Dollar stores, with their simple promise of $1 price tags on a range of products from cleaning products and beauty supplies to snacks and steak, are tightly wound with American consumers’ shopping rituals.
The three largest chains in the space — Dollar General, Family Dollar and Dollar Tree — have grown so much from their roots in “variety” and five-and-dime stores that they now have more locations than Starbucks and McDonald’s combined. And according to our data, a whopping 94% of consumers say they’ve shopped at a dollar store.
So it’s perhaps no surprise that — despite controversy surrounding the lack of fresh food in most locations and the creation (or exacerbation) of food deserts, the closure of mom-and-pop stores in the wake of their market entrances, and restrictions over their expansion in cities from Atlanta to Oklahoma City — these players are reporting stronger-than-expected earnings and improved revenue forecasts for the year. And they’re poised to add even more locations, too.
With economic uncertainty and record-high inflation, it’s good to be a store that stands for value, even if that dollar store famously — or should we say, controversially — raised their prices to $1.25, as Dollar Tree did last year. The backlash following that decision was swift but also short-lived — as consumers may have initially scoffed, but kept on shopping. It’s just another sign of this segment’s resiliency, and a nod to their history.
To help all factions of the food industry take insights from the rise of dollar stores, we examine the rapidly changing retail landscape, the growing demand for food in new areas, and the segment’s focus on value, even though the definition of value has had to adjust over time.
How dollar stores began
Dollar stores’ dime store ancestors weathered the Great Depression when many other retailers were going out of business, and variety stores — the store model that today’s dollar stores are most closely based on — took off in the difficult economic times surrounding WWII. The most popular chain of that era was Ben Franklin, which opened in 1927 and grew to around 2,400 stores at its height (a few still exist today). Entrepreneur K.R. Perry opened his own Ben Franklin franchise in 1953, setting the stage for what would later become the Dollar Tree brand.
Two years later, the first Dollar General store opened in Springfield, KY, and next came Family Dollar, which opened in 1958. Though it had its origins in Ben Franklin stores, the Dollar Tree brand didn’t show up until 1993, changing its name from the store’s original “Only $1.00” moniker that populated malls in years prior. The name didn’t change how founders viewed that single price tag mantra, though. Up until as recently as just a few months before the move to $1.25, Dollar Tree executives vowed they’d stick with $1. (In case you’re wondering, that’s actually nearly $11 in today’s dollars, but an Eleven-Dollar Store just doesn’t have the same ring to it).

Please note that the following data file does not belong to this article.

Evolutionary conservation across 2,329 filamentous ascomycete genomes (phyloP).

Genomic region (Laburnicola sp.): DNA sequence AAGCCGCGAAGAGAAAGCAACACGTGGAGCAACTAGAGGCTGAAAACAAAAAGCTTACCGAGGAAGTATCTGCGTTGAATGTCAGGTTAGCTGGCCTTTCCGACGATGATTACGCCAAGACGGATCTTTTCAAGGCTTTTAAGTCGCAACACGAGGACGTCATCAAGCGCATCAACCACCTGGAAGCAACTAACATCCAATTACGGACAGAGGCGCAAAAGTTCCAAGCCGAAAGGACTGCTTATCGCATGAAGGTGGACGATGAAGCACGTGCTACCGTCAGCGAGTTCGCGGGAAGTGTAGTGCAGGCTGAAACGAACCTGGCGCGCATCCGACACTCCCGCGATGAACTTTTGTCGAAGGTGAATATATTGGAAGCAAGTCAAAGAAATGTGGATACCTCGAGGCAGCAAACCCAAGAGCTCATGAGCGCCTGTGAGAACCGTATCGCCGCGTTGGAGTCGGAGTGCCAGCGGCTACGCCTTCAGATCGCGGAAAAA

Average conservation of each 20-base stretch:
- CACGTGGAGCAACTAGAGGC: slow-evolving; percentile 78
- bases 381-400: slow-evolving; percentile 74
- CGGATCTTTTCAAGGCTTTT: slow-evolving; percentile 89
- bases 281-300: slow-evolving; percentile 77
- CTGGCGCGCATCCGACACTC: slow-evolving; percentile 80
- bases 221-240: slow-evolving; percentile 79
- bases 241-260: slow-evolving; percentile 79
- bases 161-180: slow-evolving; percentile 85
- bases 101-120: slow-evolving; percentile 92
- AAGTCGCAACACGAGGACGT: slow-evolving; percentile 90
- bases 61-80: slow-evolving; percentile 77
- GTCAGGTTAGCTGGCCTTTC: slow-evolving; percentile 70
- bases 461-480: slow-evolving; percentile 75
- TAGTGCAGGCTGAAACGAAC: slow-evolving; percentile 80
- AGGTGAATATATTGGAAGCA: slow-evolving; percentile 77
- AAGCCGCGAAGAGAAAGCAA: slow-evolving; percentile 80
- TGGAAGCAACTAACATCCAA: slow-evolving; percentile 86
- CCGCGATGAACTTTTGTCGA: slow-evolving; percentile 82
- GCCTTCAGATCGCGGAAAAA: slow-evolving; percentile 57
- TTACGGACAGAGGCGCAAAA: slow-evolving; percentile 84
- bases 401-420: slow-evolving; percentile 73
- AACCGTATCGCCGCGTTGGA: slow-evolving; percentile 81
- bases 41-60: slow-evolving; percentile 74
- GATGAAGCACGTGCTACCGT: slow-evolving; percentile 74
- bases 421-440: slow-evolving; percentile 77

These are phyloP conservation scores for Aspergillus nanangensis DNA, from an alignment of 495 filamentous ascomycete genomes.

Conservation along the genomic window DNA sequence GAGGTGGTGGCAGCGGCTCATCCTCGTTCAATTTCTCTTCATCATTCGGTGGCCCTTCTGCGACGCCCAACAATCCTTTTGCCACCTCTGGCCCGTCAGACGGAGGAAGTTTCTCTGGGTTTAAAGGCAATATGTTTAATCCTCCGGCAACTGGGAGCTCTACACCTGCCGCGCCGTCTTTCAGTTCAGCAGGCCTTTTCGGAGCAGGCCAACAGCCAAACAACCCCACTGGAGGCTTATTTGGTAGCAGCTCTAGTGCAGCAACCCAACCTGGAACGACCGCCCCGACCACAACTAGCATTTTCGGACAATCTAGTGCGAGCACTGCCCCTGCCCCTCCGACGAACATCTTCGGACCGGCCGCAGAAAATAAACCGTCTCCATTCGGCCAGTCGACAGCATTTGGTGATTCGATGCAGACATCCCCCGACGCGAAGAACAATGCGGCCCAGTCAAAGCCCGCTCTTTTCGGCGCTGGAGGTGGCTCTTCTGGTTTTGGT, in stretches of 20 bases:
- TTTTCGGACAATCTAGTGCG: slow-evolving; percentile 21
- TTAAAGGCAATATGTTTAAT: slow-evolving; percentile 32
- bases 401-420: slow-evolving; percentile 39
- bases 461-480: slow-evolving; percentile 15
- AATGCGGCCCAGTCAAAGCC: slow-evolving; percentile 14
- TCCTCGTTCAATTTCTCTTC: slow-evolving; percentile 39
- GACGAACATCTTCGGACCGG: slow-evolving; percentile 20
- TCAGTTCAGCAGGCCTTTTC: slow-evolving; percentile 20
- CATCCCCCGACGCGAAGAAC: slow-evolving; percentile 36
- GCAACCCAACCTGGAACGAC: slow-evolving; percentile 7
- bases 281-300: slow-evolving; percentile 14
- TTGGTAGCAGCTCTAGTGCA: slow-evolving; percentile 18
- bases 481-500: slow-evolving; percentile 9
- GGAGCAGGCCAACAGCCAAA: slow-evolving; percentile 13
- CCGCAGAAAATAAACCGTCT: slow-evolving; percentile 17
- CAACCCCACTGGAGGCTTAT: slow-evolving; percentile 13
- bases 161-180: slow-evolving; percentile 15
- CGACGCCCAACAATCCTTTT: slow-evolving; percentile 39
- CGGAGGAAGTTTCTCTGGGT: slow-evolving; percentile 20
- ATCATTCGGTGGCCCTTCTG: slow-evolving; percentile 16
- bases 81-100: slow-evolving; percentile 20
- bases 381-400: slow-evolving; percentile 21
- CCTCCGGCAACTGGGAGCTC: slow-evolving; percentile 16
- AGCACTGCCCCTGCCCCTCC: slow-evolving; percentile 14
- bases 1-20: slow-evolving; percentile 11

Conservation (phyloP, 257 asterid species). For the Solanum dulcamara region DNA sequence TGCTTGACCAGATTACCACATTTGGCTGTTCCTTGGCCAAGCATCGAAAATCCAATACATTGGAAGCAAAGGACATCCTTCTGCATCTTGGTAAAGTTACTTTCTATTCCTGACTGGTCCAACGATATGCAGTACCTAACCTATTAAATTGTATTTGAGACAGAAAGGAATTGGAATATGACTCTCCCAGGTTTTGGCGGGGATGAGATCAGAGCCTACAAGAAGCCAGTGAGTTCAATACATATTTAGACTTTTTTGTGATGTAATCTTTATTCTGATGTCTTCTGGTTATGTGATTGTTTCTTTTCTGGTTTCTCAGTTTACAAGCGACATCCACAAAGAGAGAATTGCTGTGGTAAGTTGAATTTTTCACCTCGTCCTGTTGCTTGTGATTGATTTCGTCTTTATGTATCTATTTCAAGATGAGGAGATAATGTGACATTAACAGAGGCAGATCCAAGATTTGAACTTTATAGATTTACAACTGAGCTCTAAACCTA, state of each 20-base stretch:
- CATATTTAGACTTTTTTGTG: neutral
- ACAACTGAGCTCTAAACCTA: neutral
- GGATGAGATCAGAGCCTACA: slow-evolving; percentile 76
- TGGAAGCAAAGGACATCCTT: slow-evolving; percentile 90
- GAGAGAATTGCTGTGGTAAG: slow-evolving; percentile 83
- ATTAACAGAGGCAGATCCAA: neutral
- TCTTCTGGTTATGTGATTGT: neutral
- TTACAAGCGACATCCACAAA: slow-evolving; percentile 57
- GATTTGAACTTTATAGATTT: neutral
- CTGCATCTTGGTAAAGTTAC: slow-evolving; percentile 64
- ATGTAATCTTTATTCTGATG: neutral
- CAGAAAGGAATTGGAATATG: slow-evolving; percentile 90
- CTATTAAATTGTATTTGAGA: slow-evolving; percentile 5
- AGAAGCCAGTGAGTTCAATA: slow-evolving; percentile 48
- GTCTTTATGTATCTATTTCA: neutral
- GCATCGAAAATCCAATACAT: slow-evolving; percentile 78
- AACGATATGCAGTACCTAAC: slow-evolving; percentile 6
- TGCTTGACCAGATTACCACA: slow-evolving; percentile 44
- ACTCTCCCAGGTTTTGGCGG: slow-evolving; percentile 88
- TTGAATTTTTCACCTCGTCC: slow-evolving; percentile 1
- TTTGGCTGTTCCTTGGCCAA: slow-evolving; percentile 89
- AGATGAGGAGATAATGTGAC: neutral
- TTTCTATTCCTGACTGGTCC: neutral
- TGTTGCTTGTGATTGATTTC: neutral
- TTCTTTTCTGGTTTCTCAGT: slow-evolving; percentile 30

Smaller, it turns out, is sometimes better
Dollar stores started in small towns and outer suburbs, and expanded in areas that were deemed undesirable for larger retailers like Walmart or Target, big supermarkets, or drug stores. Their store footprints, closer to a 7-Eleven than a superstore, made them more nimble. The segment has historically targeted low-income shoppers, but the turn of the century brought in a broader base of clientele, but also new competitors.
The dollar store segment managed to grow markedly thanks to that broadening clientele throughout the early 2000s, particularly after the 2007-2009 recession. In 2015, Dollar Tree bought Family Dollar for $8.5 billion, making it the largest dollar store chain at the time with annual revenue of about $19 billion. (Dollar General took over the crown as the largest dollar store chain last year.) Today, “the big three” account for half of all new store openings in the U.S., according to Coresight Research. And in 2020, an astonishing 1 in 3 stores opening in the country was a Dollar General.
The future is $1
If history is a guide, dollar stores should see their already impressive growth rates accelerate in the near future as inflationary pressure increases and the U.S. stares down the possibility of a recession.
Because who doesn’t want something for dinner and some supplies to clean up after for less than the price of a sandwich?
Samantha Des Jardins is a copywriter at Datassential.
This article is an excerpt from the June issue of Creative Concepts, available here in ReportPro, Datassential’s vast food and beverage report library. If you’re not a subscriber and would like access to this issue and the rest of Datassential’s latest data and publications, reach out to us here.